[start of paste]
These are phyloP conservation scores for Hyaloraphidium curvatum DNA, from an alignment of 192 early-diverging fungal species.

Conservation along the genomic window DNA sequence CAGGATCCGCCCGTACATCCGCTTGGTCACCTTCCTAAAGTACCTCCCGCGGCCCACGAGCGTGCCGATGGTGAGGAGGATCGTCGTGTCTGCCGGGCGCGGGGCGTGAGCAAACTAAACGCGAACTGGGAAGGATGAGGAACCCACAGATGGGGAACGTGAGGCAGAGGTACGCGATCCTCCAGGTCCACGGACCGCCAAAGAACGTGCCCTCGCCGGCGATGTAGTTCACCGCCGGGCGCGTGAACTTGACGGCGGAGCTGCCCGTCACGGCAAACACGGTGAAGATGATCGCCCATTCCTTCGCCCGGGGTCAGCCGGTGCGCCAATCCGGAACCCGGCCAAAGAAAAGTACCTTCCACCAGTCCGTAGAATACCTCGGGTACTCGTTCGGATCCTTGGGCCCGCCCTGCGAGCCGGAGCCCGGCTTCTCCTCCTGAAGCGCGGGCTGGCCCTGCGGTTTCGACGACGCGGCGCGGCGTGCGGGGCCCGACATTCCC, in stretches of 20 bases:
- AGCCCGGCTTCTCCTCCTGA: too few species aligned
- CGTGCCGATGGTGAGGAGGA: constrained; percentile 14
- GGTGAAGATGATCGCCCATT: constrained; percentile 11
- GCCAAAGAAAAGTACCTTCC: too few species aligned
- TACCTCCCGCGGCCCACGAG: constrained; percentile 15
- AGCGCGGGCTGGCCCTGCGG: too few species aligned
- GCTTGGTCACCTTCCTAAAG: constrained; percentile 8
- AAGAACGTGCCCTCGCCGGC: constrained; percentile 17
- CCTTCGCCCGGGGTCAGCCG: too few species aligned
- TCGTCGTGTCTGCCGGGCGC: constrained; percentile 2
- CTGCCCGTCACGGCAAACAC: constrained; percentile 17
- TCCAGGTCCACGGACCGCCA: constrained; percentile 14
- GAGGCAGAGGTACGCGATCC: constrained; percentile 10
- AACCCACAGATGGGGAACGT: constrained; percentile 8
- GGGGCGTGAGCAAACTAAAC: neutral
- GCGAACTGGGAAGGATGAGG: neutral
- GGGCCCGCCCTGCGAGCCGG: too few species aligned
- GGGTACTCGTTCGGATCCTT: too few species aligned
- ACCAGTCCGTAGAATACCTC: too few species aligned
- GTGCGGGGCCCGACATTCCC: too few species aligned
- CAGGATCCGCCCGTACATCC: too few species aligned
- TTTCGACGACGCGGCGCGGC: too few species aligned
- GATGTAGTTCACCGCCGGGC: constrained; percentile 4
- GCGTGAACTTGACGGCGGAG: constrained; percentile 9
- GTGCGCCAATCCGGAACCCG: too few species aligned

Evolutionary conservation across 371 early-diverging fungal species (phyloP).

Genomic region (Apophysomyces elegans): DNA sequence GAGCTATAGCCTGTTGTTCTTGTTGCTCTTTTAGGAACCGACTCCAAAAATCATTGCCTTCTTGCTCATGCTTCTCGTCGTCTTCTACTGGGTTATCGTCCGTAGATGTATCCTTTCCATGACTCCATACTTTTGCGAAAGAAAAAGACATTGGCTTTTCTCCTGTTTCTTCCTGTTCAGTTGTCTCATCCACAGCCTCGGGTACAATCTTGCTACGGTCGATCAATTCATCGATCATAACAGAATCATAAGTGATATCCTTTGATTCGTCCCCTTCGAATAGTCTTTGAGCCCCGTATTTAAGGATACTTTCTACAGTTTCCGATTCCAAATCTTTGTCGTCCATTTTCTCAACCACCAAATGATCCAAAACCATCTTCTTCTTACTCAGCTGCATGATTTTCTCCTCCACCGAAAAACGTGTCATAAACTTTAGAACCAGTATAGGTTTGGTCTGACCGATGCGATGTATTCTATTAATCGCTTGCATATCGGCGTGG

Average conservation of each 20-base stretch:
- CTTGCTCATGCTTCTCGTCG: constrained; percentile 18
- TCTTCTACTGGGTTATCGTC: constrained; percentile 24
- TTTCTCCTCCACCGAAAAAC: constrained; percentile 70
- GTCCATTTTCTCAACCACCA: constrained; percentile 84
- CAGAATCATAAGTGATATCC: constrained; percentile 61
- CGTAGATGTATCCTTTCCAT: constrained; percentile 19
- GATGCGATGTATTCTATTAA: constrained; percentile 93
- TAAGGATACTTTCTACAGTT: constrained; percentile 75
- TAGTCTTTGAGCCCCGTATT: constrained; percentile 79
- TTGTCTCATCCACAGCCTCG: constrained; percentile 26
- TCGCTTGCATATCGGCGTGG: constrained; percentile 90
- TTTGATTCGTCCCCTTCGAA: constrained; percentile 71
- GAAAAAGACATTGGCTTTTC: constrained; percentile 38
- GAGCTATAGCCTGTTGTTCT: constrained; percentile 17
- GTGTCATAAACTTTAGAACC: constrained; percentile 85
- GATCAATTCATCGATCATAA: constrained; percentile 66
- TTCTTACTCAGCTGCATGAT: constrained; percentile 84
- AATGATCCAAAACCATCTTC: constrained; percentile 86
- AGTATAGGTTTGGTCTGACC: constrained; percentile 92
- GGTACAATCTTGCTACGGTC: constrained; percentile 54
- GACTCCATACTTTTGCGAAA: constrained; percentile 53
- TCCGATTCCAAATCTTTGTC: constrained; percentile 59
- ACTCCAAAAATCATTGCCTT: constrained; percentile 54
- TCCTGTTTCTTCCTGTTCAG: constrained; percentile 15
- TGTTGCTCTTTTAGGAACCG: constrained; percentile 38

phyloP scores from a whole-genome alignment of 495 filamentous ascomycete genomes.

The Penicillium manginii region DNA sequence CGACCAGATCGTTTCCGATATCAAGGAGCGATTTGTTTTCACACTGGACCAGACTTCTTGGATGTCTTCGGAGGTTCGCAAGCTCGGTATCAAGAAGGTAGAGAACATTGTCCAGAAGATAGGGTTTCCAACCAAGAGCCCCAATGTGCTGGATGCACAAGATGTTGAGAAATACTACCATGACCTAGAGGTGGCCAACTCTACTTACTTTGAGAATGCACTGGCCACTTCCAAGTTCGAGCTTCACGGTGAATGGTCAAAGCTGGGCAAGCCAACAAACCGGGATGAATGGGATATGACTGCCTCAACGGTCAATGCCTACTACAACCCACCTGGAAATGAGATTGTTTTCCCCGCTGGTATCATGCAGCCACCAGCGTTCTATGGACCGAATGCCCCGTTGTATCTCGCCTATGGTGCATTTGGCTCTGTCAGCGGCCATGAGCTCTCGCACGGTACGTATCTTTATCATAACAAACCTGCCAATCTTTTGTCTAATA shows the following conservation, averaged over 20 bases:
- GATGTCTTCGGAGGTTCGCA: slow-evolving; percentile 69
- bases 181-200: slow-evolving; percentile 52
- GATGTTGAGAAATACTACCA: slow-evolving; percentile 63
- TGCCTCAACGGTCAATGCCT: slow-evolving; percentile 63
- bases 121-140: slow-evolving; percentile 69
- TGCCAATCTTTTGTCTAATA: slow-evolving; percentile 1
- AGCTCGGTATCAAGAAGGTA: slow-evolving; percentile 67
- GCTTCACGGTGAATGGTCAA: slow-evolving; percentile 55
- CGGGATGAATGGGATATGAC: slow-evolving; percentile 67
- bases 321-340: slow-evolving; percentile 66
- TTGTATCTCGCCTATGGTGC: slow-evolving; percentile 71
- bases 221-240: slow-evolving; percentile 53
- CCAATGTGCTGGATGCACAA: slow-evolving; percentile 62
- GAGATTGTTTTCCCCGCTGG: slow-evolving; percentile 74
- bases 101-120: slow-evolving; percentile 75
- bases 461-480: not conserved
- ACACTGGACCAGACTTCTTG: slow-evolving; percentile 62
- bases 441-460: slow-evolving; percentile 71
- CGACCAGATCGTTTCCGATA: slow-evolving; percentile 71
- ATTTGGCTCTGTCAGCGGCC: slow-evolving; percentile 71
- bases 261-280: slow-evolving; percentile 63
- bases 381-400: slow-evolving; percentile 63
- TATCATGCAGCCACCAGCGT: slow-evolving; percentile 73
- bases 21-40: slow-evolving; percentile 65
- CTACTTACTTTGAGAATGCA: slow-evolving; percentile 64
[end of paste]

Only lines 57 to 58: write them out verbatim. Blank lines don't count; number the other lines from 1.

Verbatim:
The Penicillium manginii region DNA sequence CGACCAGATCGTTTCCGATATCAAGGAGCGATTTGTTTTCACACTGGACCAGACTTCTTGGATGTCTTCGGAGGTTCGCAAGCTCGGTATCAAGAAGGTAGAGAACATTGTCCAGAAGATAGGGTTTCCAACCAAGAGCCCCAATGTGCTGGATGCACAAGATGTTGAGAAATACTACCATGACCTAGAGGTGGCCAACTCTACTTACTTTGAGAATGCACTGGCCACTTCCAAGTTCGAGCTTCACGGTGAATGGTCAAAGCTGGGCAAGCCAACAAACCGGGATGAATGGGATATGACTGCCTCAACGGTCAATGCCTACTACAACCCACCTGGAAATGAGATTGTTTTCCCCGCTGGTATCATGCAGCCACCAGCGTTCTATGGACCGAATGCCCCGTTGTATCTCGCCTATGGTGCATTTGGCTCTGTCAGCGGCCATGAGCTCTCGCACGGTACGTATCTTTATCATAACAAACCTGCCAATCTTTTGTCTAATA shows the following conservation, averaged over 20 bases:
- GATGTCTTCGGAGGTTCGCA: slow-evolving; percentile 69